Longtime readers may recall the case of Poway High School student Taylor Harper’s T-shirt protesting the “Day of Silence” pro-gay rights event approved by the school.
After years of litigation, the Supreme Court finally got the case, decided it was moot (Harper had graduated), but still vacated the 9th Circuit’s decision upholding the district’s decision to suspend Harper based on his opposition to gay rights.
Earlier this week the 7th Circuit got the law right.
The court had rejected Indian Prairie School District 204’s argument that school officials could prohibit students from wearing the shirts to prevent some students from having their feelings hurt.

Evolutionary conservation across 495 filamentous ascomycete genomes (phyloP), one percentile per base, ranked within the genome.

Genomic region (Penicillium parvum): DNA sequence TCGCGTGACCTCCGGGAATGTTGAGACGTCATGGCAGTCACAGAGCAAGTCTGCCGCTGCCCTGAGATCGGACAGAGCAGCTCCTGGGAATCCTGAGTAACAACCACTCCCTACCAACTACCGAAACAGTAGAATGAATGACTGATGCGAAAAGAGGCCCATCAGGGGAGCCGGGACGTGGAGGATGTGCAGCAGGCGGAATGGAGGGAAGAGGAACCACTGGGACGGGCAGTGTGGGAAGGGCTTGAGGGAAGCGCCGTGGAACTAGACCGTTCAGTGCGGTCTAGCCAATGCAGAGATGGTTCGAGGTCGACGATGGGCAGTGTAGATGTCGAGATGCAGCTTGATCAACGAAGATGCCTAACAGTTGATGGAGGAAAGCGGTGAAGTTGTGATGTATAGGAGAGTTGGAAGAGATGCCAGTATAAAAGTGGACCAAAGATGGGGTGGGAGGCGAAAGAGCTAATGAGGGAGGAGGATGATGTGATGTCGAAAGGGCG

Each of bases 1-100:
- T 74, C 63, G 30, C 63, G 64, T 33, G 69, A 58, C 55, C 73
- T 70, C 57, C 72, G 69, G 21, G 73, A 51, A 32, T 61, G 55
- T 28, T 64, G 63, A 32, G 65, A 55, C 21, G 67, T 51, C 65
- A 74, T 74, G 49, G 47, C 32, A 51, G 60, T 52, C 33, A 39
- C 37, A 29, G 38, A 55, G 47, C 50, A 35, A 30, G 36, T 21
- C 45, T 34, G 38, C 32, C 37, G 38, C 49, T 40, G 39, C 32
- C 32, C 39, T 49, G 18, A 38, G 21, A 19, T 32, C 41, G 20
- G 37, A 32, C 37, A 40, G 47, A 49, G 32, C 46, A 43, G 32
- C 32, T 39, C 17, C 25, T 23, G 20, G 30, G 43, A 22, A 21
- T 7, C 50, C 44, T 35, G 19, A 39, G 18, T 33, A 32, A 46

In its opinion, the court said a “school that permits advocacy of the rights of homosexual students cannot be allowed to stifle criticism of homosexuality.”
“The school argued (and still argues) that banning ‘Be Happy, Not Gay’ was just a matter of protecting the ‘rights’ of the students against whom derogatory comments are directed,” the court said. “But people in our society do not have a legal right to prevent criticism of their beliefs or even their way of life.”
This really isn’t difficult—except for politically correct public school administrators.